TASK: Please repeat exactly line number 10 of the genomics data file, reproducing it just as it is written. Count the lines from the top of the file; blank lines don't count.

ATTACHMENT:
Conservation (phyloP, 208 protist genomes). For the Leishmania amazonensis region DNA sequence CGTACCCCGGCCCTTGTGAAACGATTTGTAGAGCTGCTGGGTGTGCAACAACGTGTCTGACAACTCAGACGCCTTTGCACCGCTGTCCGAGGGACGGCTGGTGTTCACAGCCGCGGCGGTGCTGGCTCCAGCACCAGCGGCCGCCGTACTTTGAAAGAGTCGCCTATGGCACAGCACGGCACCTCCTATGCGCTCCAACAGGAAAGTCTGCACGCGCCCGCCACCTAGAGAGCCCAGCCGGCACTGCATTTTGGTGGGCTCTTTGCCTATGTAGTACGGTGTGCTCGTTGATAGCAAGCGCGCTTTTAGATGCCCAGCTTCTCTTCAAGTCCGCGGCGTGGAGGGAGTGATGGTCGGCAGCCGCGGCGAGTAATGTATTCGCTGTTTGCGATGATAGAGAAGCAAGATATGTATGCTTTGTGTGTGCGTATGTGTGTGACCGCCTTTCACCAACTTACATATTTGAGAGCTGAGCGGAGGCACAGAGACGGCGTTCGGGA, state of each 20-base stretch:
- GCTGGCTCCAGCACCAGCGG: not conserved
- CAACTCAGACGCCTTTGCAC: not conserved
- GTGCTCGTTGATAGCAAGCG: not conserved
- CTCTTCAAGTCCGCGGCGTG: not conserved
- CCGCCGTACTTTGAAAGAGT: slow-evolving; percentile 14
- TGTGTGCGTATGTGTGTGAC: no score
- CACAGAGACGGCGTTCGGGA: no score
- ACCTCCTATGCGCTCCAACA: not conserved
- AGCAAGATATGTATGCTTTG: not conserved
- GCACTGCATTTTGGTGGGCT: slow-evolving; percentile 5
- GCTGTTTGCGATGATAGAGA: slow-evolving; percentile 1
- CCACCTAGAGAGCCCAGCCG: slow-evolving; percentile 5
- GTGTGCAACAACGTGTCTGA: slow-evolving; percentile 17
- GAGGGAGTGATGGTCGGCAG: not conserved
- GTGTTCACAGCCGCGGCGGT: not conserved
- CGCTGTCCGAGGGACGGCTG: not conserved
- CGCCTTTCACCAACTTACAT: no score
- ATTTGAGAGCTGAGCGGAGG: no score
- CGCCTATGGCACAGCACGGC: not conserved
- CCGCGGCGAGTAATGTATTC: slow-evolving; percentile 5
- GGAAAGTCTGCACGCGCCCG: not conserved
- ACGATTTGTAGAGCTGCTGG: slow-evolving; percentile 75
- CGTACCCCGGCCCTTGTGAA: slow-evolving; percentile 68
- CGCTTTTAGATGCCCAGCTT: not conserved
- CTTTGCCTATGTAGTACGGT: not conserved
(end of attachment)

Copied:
- AGCAAGATATGTATGCTTTG: not conserved